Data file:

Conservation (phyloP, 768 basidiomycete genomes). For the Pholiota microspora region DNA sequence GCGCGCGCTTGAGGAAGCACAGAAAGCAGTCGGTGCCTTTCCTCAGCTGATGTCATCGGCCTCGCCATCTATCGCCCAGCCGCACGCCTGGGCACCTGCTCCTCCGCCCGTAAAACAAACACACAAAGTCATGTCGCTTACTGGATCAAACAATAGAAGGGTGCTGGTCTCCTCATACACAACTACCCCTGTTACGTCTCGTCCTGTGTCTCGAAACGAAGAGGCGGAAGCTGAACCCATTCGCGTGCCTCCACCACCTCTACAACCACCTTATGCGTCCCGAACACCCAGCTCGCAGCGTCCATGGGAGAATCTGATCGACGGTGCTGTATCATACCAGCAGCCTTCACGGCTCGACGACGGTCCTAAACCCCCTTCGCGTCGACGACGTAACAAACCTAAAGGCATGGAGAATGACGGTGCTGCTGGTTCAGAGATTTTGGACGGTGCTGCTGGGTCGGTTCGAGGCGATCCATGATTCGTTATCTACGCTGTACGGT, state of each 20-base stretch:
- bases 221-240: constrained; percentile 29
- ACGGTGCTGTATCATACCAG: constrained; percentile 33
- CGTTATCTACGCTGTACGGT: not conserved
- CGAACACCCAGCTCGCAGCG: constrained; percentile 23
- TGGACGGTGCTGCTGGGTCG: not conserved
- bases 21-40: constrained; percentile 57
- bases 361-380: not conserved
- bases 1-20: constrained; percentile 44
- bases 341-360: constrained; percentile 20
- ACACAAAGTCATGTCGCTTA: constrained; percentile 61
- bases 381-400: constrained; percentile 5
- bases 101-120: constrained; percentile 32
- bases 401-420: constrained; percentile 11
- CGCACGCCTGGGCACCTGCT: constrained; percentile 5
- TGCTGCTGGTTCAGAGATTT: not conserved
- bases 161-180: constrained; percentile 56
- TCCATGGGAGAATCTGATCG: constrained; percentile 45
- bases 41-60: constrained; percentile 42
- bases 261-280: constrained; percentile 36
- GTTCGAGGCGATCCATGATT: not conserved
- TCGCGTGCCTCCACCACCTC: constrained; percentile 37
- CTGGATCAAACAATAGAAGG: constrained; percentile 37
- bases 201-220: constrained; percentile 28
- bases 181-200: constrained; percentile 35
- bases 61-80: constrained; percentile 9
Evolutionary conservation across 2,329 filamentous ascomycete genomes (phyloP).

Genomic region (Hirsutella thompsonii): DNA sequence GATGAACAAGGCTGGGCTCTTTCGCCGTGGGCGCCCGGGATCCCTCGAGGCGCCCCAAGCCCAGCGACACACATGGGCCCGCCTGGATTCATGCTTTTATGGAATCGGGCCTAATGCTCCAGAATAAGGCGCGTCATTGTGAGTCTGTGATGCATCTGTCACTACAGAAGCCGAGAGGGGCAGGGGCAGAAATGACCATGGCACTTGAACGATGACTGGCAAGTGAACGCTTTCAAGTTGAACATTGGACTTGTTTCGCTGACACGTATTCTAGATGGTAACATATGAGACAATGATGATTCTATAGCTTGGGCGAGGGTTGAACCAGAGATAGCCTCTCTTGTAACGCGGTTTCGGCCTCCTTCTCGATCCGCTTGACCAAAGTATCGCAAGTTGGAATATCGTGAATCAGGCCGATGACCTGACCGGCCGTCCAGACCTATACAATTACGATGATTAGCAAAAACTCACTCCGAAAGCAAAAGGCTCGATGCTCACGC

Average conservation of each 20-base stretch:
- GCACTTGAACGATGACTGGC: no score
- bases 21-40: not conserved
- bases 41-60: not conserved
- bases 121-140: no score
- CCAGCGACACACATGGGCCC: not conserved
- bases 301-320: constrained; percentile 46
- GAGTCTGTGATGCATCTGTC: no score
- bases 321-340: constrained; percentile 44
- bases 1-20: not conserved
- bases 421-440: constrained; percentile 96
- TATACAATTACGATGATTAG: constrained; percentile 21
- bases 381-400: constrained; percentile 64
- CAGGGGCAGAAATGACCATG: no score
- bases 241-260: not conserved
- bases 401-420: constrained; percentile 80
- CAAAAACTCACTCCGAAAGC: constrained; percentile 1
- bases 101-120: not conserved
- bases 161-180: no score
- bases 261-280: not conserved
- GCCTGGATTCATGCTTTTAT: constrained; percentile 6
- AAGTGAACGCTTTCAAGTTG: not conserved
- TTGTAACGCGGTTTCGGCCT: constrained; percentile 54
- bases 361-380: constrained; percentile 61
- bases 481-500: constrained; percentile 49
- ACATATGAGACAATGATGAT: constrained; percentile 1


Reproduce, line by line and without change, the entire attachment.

Conservation (phyloP, 768 basidiomycete genomes). For the Pholiota microspora region DNA sequence GCGCGCGCTTGAGGAAGCACAGAAAGCAGTCGGTGCCTTTCCTCAGCTGATGTCATCGGCCTCGCCATCTATCGCCCAGCCGCACGCCTGGGCACCTGCTCCTCCGCCCGTAAAACAAACACACAAAGTCATGTCGCTTACTGGATCAAACAATAGAAGGGTGCTGGTCTCCTCATACACAACTACCCCTGTTACGTCTCGTCCTGTGTCTCGAAACGAAGAGGCGGAAGCTGAACCCATTCGCGTGCCTCCACCACCTCTACAACCACCTTATGCGTCCCGAACACCCAGCTCGCAGCGTCCATGGGAGAATCTGATCGACGGTGCTGTATCATACCAGCAGCCTTCACGGCTCGACGACGGTCCTAAACCCCCTTCGCGTCGACGACGTAACAAACCTAAAGGCATGGAGAATGACGGTGCTGCTGGTTCAGAGATTTTGGACGGTGCTGCTGGGTCGGTTCGAGGCGATCCATGATTCGTTATCTACGCTGTACGGT, state of each 20-base stretch:
- bases 221-240: constrained; percentile 29
- ACGGTGCTGTATCATACCAG: constrained; percentile 33
- CGTTATCTACGCTGTACGGT: not conserved
- CGAACACCCAGCTCGCAGCG: constrained; percentile 23
- TGGACGGTGCTGCTGGGTCG: not conserved
- bases 21-40: constrained; percentile 57
- bases 361-380: not conserved
- bases 1-20: constrained; percentile 44
- bases 341-360: constrained; percentile 20
- ACACAAAGTCATGTCGCTTA: constrained; percentile 61
- bases 381-400: constrained; percentile 5
- bases 101-120: constrained; percentile 32
- bases 401-420: constrained; percentile 11
- CGCACGCCTGGGCACCTGCT: constrained; percentile 5
- TGCTGCTGGTTCAGAGATTT: not conserved
- bases 161-180: constrained; percentile 56
- TCCATGGGAGAATCTGATCG: constrained; percentile 45
- bases 41-60: constrained; percentile 42
- bases 261-280: constrained; percentile 36
- GTTCGAGGCGATCCATGATT: not conserved
- TCGCGTGCCTCCACCACCTC: constrained; percentile 37
- CTGGATCAAACAATAGAAGG: constrained; percentile 37
- bases 201-220: constrained; percentile 28
- bases 181-200: constrained; percentile 35
- bases 61-80: constrained; percentile 9
Evolutionary conservation across 2,329 filamentous ascomycete genomes (phyloP).

Genomic region (Hirsutella thompsonii): DNA sequence GATGAACAAGGCTGGGCTCTTTCGCCGTGGGCGCCCGGGATCCCTCGAGGCGCCCCAAGCCCAGCGACACACATGGGCCCGCCTGGATTCATGCTTTTATGGAATCGGGCCTAATGCTCCAGAATAAGGCGCGTCATTGTGAGTCTGTGATGCATCTGTCACTACAGAAGCCGAGAGGGGCAGGGGCAGAAATGACCATGGCACTTGAACGATGACTGGCAAGTGAACGCTTTCAAGTTGAACATTGGACTTGTTTCGCTGACACGTATTCTAGATGGTAACATATGAGACAATGATGATTCTATAGCTTGGGCGAGGGTTGAACCAGAGATAGCCTCTCTTGTAACGCGGTTTCGGCCTCCTTCTCGATCCGCTTGACCAAAGTATCGCAAGTTGGAATATCGTGAATCAGGCCGATGACCTGACCGGCCGTCCAGACCTATACAATTACGATGATTAGCAAAAACTCACTCCGAAAGCAAAAGGCTCGATGCTCACGC

Average conservation of each 20-base stretch:
- GCACTTGAACGATGACTGGC: no score
- bases 21-40: not conserved
- bases 41-60: not conserved
- bases 121-140: no score
- CCAGCGACACACATGGGCCC: not conserved
- bases 301-320: constrained; percentile 46
- GAGTCTGTGATGCATCTGTC: no score
- bases 321-340: constrained; percentile 44
- bases 1-20: not conserved
- bases 421-440: constrained; percentile 96
- TATACAATTACGATGATTAG: constrained; percentile 21
- bases 381-400: constrained; percentile 64
- CAGGGGCAGAAATGACCATG: no score
- bases 241-260: not conserved
- bases 401-420: constrained; percentile 80
- CAAAAACTCACTCCGAAAGC: constrained; percentile 1
- bases 101-120: not conserved
- bases 161-180: no score
- bases 261-280: not conserved
- GCCTGGATTCATGCTTTTAT: constrained; percentile 6
- AAGTGAACGCTTTCAAGTTG: not conserved
- TTGTAACGCGGTTTCGGCCT: constrained; percentile 54
- bases 361-380: constrained; percentile 61
- bases 481-500: constrained; percentile 49
- ACATATGAGACAATGATGAT: constrained; percentile 1